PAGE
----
Having been raised by well-intentioned — but secular — parents, my experience as a young adult in the 60s was one of being (having become) personally inwardly an arid desert carrying around much pain, which had accrued through enduring life’s ordinary circumstances, as well as a rather hefty tragedy or two. With no-God to lean on or cling to or be healed and comforted by, I was walking in a kind of “naked faith” and desperate survival mode which seemed to promise “no end in sight.” I was a willing candidate to receive “all that God had to offer” in the Charismatic Renewal, which for me was part of the Catholic Church at that time.
    Eventually, Word of Faith teachings and zeal reached our town in the 80s, very much as described in your book “Strange Fire Holy Fire.” And our trajectory with all that pretty much compares to what you’ve described. Obviously, now I’m much older and wiser by default, having sorted through the complications that ensued by mixing a sincere pursuit of the divine with all the incoming messages and human inclinations that both enhanced AND distorted this growth process. And, as I’m sure you can imagine, it wasn’t all pretty! I am now solidly participating in the Communion of the Catholic Church, and very happily so. We really begin with the assumption that our flesh is weak, and that in this condition we are (broken) vessels to receive the Lord’s Grace (His Presence in us) with each Communion, something that will both accrue and grow within us, aiding the transformation process that comes with abiding in Him. The way we describe this may have some differing terminologies, but I think it is much along the same lines that you presented in your book. Acknowledging the Lord as the one who is the essence of perfection, and myself as the one in need of continual maintenance, sustenance and repair, creates a surrendered ongoing dynamic whereby my flaws (and weaknesses, even more apparent with the aging process!) are part of the not-shocking background noise of being a human, just like everybody else! Our fallible humanness is why God had to come and be our Savior. We cannot rescue ourselves. But willingly cooperating with God, and being open to some of the things you mentioned in your book — a process of “deep calling unto deep” — we find that God will most certainly help us mend our little boats and keep us afloat!

    • Georgie-Ann, thanks for your well-written and incisive response. And thanks for subscribing to the blog!
      I can tell that we both share similar bumps and bruises from our experience in the charismatic movement. Yet, if our hearts are open, those bumps and bruises in the end play a significant role in seasoning us. It seems like that describes you.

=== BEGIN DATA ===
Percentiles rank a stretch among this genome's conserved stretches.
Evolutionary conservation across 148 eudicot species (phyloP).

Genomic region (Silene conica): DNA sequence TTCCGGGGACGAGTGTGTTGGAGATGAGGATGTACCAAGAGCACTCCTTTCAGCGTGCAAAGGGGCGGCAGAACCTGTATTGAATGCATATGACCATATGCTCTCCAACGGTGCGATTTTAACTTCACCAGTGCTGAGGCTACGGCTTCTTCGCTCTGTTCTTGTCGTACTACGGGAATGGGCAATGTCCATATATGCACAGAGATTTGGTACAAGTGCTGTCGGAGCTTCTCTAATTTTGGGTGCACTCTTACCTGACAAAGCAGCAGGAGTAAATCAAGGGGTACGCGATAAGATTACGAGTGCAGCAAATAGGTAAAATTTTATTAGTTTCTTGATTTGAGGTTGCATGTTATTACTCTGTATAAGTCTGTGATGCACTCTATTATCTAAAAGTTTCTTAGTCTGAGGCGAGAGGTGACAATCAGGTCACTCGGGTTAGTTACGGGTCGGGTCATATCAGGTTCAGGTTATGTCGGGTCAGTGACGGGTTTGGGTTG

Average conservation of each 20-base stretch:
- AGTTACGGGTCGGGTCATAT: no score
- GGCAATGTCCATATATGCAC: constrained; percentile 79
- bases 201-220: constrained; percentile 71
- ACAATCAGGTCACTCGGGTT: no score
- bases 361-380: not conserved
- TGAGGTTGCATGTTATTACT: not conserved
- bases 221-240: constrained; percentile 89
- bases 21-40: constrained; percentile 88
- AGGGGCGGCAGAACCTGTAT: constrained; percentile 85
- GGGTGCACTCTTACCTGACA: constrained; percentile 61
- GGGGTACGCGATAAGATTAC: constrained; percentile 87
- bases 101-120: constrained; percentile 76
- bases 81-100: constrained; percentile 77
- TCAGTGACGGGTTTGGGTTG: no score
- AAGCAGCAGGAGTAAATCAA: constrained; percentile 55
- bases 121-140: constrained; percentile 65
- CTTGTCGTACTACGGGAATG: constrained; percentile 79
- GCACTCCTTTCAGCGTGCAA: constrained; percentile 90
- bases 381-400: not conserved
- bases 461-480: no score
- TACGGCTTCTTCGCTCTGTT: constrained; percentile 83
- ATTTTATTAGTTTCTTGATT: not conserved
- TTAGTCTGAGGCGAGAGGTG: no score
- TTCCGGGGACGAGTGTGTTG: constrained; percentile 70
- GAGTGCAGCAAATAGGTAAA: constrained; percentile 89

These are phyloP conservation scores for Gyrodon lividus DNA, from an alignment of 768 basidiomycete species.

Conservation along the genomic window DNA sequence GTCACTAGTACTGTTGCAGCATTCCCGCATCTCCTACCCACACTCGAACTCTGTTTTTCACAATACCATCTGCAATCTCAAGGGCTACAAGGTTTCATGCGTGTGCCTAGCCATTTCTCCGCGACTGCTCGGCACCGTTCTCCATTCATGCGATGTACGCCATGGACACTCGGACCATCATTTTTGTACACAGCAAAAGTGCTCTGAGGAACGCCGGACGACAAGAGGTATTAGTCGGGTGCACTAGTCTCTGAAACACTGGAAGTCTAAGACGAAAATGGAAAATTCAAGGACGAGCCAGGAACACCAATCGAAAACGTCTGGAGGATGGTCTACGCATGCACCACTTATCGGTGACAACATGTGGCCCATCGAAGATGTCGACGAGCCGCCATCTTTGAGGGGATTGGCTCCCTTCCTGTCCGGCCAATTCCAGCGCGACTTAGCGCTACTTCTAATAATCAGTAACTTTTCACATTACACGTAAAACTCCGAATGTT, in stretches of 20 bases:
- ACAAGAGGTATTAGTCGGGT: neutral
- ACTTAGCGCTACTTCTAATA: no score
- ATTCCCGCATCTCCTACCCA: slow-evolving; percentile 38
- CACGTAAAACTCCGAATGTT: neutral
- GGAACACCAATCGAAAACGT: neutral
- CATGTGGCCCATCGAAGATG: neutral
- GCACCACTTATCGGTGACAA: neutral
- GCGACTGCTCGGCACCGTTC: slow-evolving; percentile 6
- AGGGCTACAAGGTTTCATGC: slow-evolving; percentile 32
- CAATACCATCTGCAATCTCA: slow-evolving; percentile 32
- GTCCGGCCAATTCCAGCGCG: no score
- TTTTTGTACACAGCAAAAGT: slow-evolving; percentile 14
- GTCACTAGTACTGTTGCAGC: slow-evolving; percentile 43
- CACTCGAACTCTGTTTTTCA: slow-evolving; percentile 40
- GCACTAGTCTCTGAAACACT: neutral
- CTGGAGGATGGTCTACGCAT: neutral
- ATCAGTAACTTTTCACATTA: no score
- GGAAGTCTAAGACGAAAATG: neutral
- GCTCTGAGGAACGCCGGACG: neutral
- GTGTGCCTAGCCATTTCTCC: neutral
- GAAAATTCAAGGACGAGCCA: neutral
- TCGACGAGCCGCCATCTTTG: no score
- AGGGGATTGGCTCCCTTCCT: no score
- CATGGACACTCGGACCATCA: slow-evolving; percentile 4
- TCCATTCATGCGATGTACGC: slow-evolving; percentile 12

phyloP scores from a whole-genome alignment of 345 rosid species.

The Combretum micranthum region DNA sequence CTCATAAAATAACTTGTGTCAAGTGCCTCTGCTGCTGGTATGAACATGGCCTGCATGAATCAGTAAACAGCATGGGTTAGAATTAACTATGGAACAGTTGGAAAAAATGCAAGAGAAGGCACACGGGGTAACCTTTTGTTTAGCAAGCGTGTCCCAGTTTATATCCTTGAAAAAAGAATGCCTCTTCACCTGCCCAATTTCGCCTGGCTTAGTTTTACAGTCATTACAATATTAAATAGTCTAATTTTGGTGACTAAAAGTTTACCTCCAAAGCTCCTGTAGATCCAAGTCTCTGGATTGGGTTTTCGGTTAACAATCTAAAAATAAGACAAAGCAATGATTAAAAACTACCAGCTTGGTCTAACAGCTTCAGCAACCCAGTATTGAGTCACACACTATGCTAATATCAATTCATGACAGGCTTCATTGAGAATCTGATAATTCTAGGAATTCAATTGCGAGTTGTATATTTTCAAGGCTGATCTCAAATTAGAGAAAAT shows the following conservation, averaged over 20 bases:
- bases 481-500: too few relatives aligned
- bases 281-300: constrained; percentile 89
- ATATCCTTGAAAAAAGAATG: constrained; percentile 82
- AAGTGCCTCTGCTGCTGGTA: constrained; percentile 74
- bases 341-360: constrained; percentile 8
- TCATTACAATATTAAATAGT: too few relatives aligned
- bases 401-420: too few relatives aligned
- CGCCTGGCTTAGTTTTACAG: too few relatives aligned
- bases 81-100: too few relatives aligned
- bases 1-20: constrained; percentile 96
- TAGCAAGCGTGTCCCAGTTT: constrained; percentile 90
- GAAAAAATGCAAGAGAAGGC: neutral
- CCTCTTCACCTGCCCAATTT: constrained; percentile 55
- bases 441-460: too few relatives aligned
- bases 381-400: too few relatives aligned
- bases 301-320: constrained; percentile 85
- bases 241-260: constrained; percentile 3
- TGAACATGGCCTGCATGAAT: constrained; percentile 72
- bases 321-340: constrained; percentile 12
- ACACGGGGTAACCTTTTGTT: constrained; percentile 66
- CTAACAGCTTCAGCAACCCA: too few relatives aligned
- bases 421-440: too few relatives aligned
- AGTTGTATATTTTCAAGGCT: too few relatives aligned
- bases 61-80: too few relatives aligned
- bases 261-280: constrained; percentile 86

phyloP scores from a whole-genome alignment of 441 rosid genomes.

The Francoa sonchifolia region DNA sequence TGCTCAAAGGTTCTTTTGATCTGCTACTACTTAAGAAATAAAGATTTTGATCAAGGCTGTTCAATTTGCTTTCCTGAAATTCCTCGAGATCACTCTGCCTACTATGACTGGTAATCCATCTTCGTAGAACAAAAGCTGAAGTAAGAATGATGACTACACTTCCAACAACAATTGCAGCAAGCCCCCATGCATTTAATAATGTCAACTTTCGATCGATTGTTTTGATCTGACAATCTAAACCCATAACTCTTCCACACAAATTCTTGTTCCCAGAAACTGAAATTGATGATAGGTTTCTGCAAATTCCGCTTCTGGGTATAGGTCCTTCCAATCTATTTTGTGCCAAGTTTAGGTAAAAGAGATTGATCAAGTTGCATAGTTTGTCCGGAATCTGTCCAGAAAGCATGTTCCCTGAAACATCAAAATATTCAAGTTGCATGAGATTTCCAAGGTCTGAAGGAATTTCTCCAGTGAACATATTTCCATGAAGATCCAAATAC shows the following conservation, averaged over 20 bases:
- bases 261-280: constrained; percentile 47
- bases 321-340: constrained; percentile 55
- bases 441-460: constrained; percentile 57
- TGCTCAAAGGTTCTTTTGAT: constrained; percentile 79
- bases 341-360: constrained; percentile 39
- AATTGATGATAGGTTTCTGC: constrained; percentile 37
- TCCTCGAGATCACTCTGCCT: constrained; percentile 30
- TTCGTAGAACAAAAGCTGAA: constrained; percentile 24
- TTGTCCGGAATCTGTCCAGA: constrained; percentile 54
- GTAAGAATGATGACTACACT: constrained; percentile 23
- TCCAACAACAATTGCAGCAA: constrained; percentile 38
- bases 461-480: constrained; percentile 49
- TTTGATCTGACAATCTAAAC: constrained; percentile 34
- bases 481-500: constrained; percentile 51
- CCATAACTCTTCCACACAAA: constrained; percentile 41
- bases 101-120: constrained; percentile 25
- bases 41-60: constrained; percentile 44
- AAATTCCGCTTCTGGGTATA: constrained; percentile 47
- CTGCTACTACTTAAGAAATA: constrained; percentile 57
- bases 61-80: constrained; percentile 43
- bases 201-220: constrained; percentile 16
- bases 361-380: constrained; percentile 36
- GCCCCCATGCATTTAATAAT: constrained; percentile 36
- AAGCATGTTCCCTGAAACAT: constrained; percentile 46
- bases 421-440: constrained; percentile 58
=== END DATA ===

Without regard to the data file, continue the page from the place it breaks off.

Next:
At various times through my writing and pastoring, I have come into contact with people in the Catholic Charismatic renewal. I don’t know if you recognize the name Killian McDonnell, but I interviewed him for an article I once wrote. All I can say is “Wow!” Great man. Interestingly enough, I found few if any remnants of prosperity theology there. A few years ago, I also did some things with a nearby Catholic church that has charismatic leanings. I walked away wishing they would open their doors to married priests, which would inspire me to take a closer look.
      Georgie-ann, thank you so much for sharing your thoughts.

  6. Georgie-ann

    Dear Michael, Thank you for your sympathetic reply. I wasn’t sure how “welcome” Catholics would be, even though you’ve quoted and recommended some of their writers. The Catholic Church as an organism moves and changes so slowly as to be almost imperceptible to the naked eye (apparently). One interesting development recently has been special arrangements for the admission of married Anglican priests — (who desire to convert and serve) — to the Catholic Communion, seen as a waiver due to pre-existing conditions and their religious similarities. Also, some of the Eastern Orthodox branches do allow for married priests and historically always have. Could this mean that further changes along these lines might be possible in the future? I sure wouldn’t bet the farm on it or hold my breath, but there really is a frightening shortage of priests developing. Stay in contact. Stay tuned! Stay lovingly disposed toward the Catholics, as there is a lot to like and learn (both ways)! And who knows what the future may hold?

    Just a word about my personal take on the prevalence of what nowadays appear to be the many “idiosyncrasies” of the Catholic Church: many of them can serve to remind us of our very long Christian history time-wise, as opposed to these new-fangled, spontaneous modern mutations that have sprung up on the recent scene. I have also found it very interesting, that in immersing myself in the totality of what was offered to me as being a part of the whole Catholic scene — (which is HUGE, btw) — that I didn’t seem to miss or resent this or that particular limitation, definition or restriction, as there was so much else going on. In fact, there was almost a comforting effect and sense of predictable structure, form and roles, that allowed one, as a small individual, to relax, recede and ponder some of the more interior and personal dimensions of the faith. In other words, for anything that felt as if it were being sacrificed, or given up (perish the thought!), there seemed to be other things — perhaps even intangible things — that more than compensated for the apparent lack. Just speaking of my own subjective experience here.